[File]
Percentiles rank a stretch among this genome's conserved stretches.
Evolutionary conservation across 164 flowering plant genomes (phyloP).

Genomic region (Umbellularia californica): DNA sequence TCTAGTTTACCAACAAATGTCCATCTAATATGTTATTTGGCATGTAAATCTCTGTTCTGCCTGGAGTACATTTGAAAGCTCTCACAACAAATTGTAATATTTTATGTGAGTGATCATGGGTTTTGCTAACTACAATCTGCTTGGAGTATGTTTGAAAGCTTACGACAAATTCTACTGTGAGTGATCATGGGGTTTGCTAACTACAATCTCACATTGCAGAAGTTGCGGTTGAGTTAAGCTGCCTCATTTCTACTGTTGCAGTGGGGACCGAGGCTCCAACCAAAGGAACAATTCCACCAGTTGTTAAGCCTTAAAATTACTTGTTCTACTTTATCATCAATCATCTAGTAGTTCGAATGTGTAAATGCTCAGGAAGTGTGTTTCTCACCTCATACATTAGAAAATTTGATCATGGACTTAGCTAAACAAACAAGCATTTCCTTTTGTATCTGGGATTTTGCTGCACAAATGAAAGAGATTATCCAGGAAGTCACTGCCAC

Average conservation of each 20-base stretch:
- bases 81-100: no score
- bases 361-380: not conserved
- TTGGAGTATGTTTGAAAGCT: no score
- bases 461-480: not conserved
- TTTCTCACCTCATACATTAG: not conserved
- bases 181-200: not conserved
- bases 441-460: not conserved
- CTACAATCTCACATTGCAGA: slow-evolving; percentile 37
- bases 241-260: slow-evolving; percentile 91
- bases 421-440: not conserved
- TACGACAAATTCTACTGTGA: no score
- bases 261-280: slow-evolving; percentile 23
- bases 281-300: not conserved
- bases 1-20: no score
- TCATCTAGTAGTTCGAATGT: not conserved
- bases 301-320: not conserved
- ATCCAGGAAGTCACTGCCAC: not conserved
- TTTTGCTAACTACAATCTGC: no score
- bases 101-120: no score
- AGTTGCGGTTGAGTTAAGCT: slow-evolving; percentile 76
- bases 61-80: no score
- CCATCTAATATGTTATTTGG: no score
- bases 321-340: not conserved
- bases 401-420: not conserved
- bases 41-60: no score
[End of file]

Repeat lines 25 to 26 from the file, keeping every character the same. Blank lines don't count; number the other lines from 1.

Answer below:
- bases 61-80: no score
- CCATCTAATATGTTATTTGG: no score